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The Brotherhood’s media offensive, Ikhwan web
The Brotherhood’s media offensive November 30th, 2005 at 02:08am Issandr El Amrani The pan-Arab, Saudi-owned newspaper Al Sharq Al Awsat has published an o
Wednesday, November 30,2005 00:00
by Arabist Network,

The Brotherhood’s media offensive

November 30th, 2005 at 02:08am Issandr El Amrani

The pan-Arab, Saudi-owned newspaper Al Sharq Al Awsat has published an op-ed by the Muslim Brotherhood’s number two, Mohammed Habib, outlining what a MB government would pursue in eight points. It is reproduced in full after the jump below. I don’t particularly want to dwell on the content of the points: they are all relatively vague beyond calls for reforms that have long been demanded by all opposition groups and human rights activists. They do include some interest touches involving Islamist ideals, such as encouraging the arts within the boundaries of public decency (however you choose to define that) and encouraging technological research (I think they emphasize this point because many people rather stupidly think Islamism is a Luddite ideology.) It also basically defines its program as a rather rosy, soft-focus, social-democrat-meets-identity-politics hodgepodge of principles while leaving out the details.

I would rather analyze what the publication of the article means. A thought has been forming in my head over the past few weeks, slowly taking shape into this basic and perhaps obvious realization: the MB is carrying out a long-planned, highly orchestrated and well-organized media offensive in parallel with its political offensive during the elections. This op-ed, and the one a few days ago in the Guardian are part of a string of evidence that it is making a real effort at communication to Egyptian, Arab and international media. From the top of my head:

  • The MB’s representatives have made themselves highly accessible to all of the media present in Egypt, with a series of multilingual personalities being available.
  • Its communiques on election fraud are being widely spread and reported.
  • There is a media blitz of interviews with Supreme Guide Mahdi Akef and other MB leaders in the independent Egyptian press. It is also responding to attacks: I was recently told that the MB is currently considering take Adel Hammouda, the editor of the weekly tabloid Al Fagr to court for
  • It is making campaigners available to journalists and researchers, quite a few of which have embedded themselves with them in several locations around Egypt.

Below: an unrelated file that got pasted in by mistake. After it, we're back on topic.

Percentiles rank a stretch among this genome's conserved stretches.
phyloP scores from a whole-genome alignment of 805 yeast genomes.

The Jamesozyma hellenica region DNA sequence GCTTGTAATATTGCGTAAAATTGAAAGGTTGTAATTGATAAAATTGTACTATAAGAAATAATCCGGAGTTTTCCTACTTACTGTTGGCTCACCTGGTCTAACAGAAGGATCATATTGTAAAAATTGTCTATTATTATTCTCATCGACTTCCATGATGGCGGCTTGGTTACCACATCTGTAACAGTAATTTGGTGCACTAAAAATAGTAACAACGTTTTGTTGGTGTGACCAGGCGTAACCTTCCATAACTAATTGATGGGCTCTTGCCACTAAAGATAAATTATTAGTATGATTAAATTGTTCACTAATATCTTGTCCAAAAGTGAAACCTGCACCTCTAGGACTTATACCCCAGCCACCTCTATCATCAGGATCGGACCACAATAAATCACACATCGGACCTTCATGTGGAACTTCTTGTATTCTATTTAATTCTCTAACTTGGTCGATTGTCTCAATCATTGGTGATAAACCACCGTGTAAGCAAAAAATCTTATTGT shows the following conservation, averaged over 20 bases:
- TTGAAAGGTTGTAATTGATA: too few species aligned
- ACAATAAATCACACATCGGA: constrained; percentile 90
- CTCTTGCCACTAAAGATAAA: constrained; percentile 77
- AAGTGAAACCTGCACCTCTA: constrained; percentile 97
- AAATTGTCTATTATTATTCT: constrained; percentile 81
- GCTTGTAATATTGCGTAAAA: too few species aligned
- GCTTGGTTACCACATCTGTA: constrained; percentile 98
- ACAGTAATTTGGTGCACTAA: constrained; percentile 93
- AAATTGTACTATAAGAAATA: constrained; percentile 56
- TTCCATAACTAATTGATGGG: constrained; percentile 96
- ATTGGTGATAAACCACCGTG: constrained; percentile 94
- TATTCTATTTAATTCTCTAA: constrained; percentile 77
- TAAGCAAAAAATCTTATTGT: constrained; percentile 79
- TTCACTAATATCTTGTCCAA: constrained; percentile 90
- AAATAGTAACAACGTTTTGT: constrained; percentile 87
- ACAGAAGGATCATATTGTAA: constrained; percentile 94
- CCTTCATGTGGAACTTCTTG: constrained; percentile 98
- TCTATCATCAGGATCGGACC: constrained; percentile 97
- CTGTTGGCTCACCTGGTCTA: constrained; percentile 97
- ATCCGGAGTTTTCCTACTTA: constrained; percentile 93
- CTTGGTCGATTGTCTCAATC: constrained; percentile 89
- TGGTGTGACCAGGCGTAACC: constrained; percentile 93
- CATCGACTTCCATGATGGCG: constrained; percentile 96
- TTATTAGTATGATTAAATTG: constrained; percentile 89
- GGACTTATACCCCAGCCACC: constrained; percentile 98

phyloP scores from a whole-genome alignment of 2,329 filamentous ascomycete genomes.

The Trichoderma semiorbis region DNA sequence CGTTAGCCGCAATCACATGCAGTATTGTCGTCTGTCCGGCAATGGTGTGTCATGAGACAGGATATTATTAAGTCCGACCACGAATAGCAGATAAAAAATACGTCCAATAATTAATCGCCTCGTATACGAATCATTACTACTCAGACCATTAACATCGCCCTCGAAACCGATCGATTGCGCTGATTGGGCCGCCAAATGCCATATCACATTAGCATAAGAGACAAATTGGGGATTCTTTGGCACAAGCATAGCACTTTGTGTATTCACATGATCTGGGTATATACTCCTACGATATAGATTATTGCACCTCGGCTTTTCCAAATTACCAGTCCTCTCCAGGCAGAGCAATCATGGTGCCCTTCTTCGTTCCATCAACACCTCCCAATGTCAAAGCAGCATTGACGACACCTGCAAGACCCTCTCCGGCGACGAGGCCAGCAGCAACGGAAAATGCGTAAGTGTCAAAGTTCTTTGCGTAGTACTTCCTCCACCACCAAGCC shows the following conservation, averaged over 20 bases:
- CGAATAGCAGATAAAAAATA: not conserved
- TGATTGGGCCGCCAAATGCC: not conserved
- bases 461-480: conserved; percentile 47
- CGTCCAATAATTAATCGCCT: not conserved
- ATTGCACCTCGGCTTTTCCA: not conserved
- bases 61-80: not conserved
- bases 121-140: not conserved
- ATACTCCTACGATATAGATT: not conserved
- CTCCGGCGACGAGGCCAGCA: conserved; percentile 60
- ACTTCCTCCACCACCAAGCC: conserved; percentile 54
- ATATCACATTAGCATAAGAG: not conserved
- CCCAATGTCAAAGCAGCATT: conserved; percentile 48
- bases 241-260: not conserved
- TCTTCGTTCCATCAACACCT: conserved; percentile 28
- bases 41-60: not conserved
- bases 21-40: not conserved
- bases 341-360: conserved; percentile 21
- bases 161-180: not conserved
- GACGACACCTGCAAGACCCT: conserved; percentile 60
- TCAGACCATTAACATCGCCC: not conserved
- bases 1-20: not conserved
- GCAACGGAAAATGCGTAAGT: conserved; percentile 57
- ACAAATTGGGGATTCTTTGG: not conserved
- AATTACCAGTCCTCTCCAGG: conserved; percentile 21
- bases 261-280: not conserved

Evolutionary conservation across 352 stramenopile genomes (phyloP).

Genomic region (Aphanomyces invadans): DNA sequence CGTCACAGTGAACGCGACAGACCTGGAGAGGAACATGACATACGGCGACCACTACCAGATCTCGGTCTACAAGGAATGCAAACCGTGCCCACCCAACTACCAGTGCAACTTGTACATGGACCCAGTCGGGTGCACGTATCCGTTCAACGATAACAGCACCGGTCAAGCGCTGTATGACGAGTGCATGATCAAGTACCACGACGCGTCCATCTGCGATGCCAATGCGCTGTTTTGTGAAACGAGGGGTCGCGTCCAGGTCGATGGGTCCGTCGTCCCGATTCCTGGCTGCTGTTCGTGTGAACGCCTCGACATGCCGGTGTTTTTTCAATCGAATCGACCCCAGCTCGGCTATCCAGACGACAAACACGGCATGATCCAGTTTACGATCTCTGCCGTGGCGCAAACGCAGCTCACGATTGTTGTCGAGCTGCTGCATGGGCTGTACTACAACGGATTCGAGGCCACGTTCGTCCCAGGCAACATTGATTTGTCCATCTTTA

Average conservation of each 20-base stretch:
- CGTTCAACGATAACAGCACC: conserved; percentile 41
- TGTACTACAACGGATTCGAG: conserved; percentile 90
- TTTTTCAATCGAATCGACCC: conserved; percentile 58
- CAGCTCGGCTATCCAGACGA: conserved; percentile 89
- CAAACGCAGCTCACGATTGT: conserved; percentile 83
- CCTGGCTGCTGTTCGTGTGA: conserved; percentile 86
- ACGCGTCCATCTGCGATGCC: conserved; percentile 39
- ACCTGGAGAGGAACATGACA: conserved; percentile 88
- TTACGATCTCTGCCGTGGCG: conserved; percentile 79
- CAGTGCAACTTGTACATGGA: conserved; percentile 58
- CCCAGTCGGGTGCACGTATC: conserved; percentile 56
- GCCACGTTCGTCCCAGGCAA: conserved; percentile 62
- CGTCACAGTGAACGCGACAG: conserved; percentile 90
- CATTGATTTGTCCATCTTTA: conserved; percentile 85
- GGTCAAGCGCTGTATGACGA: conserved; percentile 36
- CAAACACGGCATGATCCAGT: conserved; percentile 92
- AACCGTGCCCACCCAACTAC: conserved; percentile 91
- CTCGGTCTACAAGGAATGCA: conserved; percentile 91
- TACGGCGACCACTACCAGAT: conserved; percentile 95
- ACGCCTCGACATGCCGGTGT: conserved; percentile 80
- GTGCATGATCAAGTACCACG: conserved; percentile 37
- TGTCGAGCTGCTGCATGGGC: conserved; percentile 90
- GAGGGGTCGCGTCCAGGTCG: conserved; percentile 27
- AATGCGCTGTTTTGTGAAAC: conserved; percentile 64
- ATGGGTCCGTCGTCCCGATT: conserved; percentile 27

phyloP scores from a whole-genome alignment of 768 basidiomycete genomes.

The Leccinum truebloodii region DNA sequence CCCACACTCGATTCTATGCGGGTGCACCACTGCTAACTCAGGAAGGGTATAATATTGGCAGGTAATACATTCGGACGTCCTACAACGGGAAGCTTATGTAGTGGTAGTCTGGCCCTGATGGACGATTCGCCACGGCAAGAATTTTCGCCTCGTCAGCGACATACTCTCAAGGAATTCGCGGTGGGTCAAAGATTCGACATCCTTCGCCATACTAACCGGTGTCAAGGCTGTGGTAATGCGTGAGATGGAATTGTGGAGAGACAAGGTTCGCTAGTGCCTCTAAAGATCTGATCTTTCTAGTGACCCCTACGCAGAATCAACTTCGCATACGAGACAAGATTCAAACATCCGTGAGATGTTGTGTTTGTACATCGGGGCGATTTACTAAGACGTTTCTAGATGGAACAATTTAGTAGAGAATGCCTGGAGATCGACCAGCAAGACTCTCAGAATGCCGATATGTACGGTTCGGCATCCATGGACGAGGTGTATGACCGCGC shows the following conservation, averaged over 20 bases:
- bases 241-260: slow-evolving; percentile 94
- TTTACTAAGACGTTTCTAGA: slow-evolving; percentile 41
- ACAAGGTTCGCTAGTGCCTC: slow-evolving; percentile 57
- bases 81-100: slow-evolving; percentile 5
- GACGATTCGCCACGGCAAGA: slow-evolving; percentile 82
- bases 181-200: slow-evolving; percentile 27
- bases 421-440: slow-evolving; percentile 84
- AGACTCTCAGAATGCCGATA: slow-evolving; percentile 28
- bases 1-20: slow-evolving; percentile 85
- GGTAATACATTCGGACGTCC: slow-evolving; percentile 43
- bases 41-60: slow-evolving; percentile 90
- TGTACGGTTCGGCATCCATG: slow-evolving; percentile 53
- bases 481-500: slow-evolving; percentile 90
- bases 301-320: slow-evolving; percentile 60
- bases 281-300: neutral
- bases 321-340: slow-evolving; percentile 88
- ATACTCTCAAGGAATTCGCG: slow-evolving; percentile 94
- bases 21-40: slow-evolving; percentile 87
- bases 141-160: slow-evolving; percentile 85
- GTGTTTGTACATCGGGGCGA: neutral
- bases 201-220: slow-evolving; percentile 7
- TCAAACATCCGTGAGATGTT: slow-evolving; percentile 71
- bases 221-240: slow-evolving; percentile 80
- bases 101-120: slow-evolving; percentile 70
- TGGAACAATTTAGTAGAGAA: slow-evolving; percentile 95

• In addition to its well-established Arabic website www.ikhwanonline.com, it has recently launched two highly professional, frequently updated English ones: www.ikhwanweb.com and www.ikhwanmonitor.com. These put anything else by any other political forces in Egypt to shame, including anything produced by the government. Moreover, they are trying to spread the word about them to sites like this one: about a week ago, the webmaster of www.ikhwanweb.com left a comment on this site telling me about them.

The bottom line: the Brotherhood is telling Egyptians and the rest of the world not to be afraid. Perhaps the most interesting thing about the Habib op-ed is that it begins with “I would like to stress at the beginning that it is unlikely that the Brotherhood would hold power, at least in the foreseeable future.” He is gently introducing the possibility, not so long ago absolutely unthinkable, and reassuring everyone that they are not Khomeinists. Perhaps he believes this foreseeable future could be within the next decade, or maybe this is only meant to be a way to move the MB’s place in the public mind a little bit more to the mainstream. I don’t know. The MB is still an extremely secretive organization and little is known of its internal workings and politics. But it now has a pro-active policy of maintaining and controlling its public image, and it is doing a much, much better job of it than the NDP.

One more thing: perhaps it’s the conspiracy theorist or finicky editor in me, but isn’t it strange that Al Sharq Al Awsat miscaptioned the picture of Habib it ran with it “The writer is the Supreme guide of the Muslim Brotherhood”? It immediately reminded me of the widely spread rumor, at the beginning of the year, of a coup in the MB in which Habib had taken control of the organization while leaving Akef as its figurehead. The reasoning was that many Brothers had been upset by Akef’s statement that it would back a Mubarak candidacy for the presidency–a statement that irked younger Brothers especially and caused many to call for a more aggressive policy in opposing the government. Prominent middle-generation Brothers Essam Al Erian and Abdel Moneim Aboul Fotouh were especially furious, with the former telling the press against Akef’s will that he would run for president and the latter penning as acerbic letter in Al Hayat about it. Perhaps the MB’s new confrontational style is the result of a change of balance of power inside the organization.


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